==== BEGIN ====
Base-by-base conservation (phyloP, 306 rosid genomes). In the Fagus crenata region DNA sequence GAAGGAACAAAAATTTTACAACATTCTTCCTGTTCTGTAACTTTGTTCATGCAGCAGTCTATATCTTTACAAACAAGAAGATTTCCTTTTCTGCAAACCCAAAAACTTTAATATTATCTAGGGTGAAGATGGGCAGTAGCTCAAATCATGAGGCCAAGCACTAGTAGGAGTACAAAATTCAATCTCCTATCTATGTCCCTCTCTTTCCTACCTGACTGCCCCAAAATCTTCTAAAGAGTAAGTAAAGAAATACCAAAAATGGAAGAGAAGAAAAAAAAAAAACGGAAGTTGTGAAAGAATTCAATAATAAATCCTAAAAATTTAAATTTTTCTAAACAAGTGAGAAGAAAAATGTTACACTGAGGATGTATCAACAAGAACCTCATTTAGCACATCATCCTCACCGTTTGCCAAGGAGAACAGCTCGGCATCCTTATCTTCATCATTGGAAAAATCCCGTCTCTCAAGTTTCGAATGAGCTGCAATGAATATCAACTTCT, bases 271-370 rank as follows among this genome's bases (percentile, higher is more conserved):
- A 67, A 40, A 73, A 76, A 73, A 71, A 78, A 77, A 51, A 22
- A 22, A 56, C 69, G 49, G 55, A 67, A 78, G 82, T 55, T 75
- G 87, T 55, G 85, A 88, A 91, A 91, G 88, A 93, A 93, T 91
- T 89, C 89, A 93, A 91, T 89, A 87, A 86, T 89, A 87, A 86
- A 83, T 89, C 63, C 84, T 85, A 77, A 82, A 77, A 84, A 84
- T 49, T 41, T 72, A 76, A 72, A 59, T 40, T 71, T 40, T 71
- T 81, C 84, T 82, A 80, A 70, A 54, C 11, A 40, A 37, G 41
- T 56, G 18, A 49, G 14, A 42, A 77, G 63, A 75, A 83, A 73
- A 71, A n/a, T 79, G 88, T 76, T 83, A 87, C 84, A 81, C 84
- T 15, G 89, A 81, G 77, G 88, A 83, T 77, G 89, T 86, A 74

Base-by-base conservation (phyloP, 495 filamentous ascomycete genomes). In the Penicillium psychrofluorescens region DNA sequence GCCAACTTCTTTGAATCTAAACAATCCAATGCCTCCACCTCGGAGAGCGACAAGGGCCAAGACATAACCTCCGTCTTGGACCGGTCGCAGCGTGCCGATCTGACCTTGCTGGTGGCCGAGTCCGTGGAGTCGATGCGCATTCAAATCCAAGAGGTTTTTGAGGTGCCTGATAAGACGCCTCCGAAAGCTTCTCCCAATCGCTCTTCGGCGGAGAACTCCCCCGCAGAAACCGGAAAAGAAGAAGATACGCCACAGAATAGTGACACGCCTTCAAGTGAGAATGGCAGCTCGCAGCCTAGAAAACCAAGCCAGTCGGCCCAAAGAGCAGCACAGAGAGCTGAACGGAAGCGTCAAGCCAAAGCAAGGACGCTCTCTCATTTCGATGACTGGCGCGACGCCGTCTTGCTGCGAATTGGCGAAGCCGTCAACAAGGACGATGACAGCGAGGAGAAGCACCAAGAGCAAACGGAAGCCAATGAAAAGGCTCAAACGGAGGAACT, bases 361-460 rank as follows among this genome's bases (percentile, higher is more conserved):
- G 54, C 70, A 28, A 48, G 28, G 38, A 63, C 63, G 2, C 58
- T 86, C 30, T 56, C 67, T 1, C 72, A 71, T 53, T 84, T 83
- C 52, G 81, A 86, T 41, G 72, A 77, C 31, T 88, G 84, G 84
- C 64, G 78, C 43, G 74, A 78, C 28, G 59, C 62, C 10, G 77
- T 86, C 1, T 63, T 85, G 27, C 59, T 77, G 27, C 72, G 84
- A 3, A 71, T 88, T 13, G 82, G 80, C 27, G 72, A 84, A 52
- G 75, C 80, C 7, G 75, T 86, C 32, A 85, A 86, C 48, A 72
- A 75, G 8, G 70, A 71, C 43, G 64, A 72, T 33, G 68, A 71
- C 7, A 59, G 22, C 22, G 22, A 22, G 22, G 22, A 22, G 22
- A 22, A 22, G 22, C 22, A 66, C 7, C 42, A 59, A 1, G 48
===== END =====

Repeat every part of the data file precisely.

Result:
Base-by-base conservation (phyloP, 306 rosid genomes). In the Fagus crenata region DNA sequence GAAGGAACAAAAATTTTACAACATTCTTCCTGTTCTGTAACTTTGTTCATGCAGCAGTCTATATCTTTACAAACAAGAAGATTTCCTTTTCTGCAAACCCAAAAACTTTAATATTATCTAGGGTGAAGATGGGCAGTAGCTCAAATCATGAGGCCAAGCACTAGTAGGAGTACAAAATTCAATCTCCTATCTATGTCCCTCTCTTTCCTACCTGACTGCCCCAAAATCTTCTAAAGAGTAAGTAAAGAAATACCAAAAATGGAAGAGAAGAAAAAAAAAAAACGGAAGTTGTGAAAGAATTCAATAATAAATCCTAAAAATTTAAATTTTTCTAAACAAGTGAGAAGAAAAATGTTACACTGAGGATGTATCAACAAGAACCTCATTTAGCACATCATCCTCACCGTTTGCCAAGGAGAACAGCTCGGCATCCTTATCTTCATCATTGGAAAAATCCCGTCTCTCAAGTTTCGAATGAGCTGCAATGAATATCAACTTCT, bases 271-370 rank as follows among this genome's bases (percentile, higher is more conserved):
- A 67, A 40, A 73, A 76, A 73, A 71, A 78, A 77, A 51, A 22
- A 22, A 56, C 69, G 49, G 55, A 67, A 78, G 82, T 55, T 75
- G 87, T 55, G 85, A 88, A 91, A 91, G 88, A 93, A 93, T 91
- T 89, C 89, A 93, A 91, T 89, A 87, A 86, T 89, A 87, A 86
- A 83, T 89, C 63, C 84, T 85, A 77, A 82, A 77, A 84, A 84
- T 49, T 41, T 72, A 76, A 72, A 59, T 40, T 71, T 40, T 71
- T 81, C 84, T 82, A 80, A 70, A 54, C 11, A 40, A 37, G 41
- T 56, G 18, A 49, G 14, A 42, A 77, G 63, A 75, A 83, A 73
- A 71, A n/a, T 79, G 88, T 76, T 83, A 87, C 84, A 81, C 84
- T 15, G 89, A 81, G 77, G 88, A 83, T 77, G 89, T 86, A 74

Base-by-base conservation (phyloP, 495 filamentous ascomycete genomes). In the Penicillium psychrofluorescens region DNA sequence GCCAACTTCTTTGAATCTAAACAATCCAATGCCTCCACCTCGGAGAGCGACAAGGGCCAAGACATAACCTCCGTCTTGGACCGGTCGCAGCGTGCCGATCTGACCTTGCTGGTGGCCGAGTCCGTGGAGTCGATGCGCATTCAAATCCAAGAGGTTTTTGAGGTGCCTGATAAGACGCCTCCGAAAGCTTCTCCCAATCGCTCTTCGGCGGAGAACTCCCCCGCAGAAACCGGAAAAGAAGAAGATACGCCACAGAATAGTGACACGCCTTCAAGTGAGAATGGCAGCTCGCAGCCTAGAAAACCAAGCCAGTCGGCCCAAAGAGCAGCACAGAGAGCTGAACGGAAGCGTCAAGCCAAAGCAAGGACGCTCTCTCATTTCGATGACTGGCGCGACGCCGTCTTGCTGCGAATTGGCGAAGCCGTCAACAAGGACGATGACAGCGAGGAGAAGCACCAAGAGCAAACGGAAGCCAATGAAAAGGCTCAAACGGAGGAACT, bases 361-460 rank as follows among this genome's bases (percentile, higher is more conserved):
- G 54, C 70, A 28, A 48, G 28, G 38, A 63, C 63, G 2, C 58
- T 86, C 30, T 56, C 67, T 1, C 72, A 71, T 53, T 84, T 83
- C 52, G 81, A 86, T 41, G 72, A 77, C 31, T 88, G 84, G 84
- C 64, G 78, C 43, G 74, A 78, C 28, G 59, C 62, C 10, G 77
- T 86, C 1, T 63, T 85, G 27, C 59, T 77, G 27, C 72, G 84
- A 3, A 71, T 88, T 13, G 82, G 80, C 27, G 72, A 84, A 52
- G 75, C 80, C 7, G 75, T 86, C 32, A 85, A 86, C 48, A 72
- A 75, G 8, G 70, A 71, C 43, G 64, A 72, T 33, G 68, A 71
- C 7, A 59, G 22, C 22, G 22, A 22, G 22, G 22, A 22, G 22
- A 22, A 22, G 22, C 22, A 66, C 7, C 42, A 59, A 1, G 48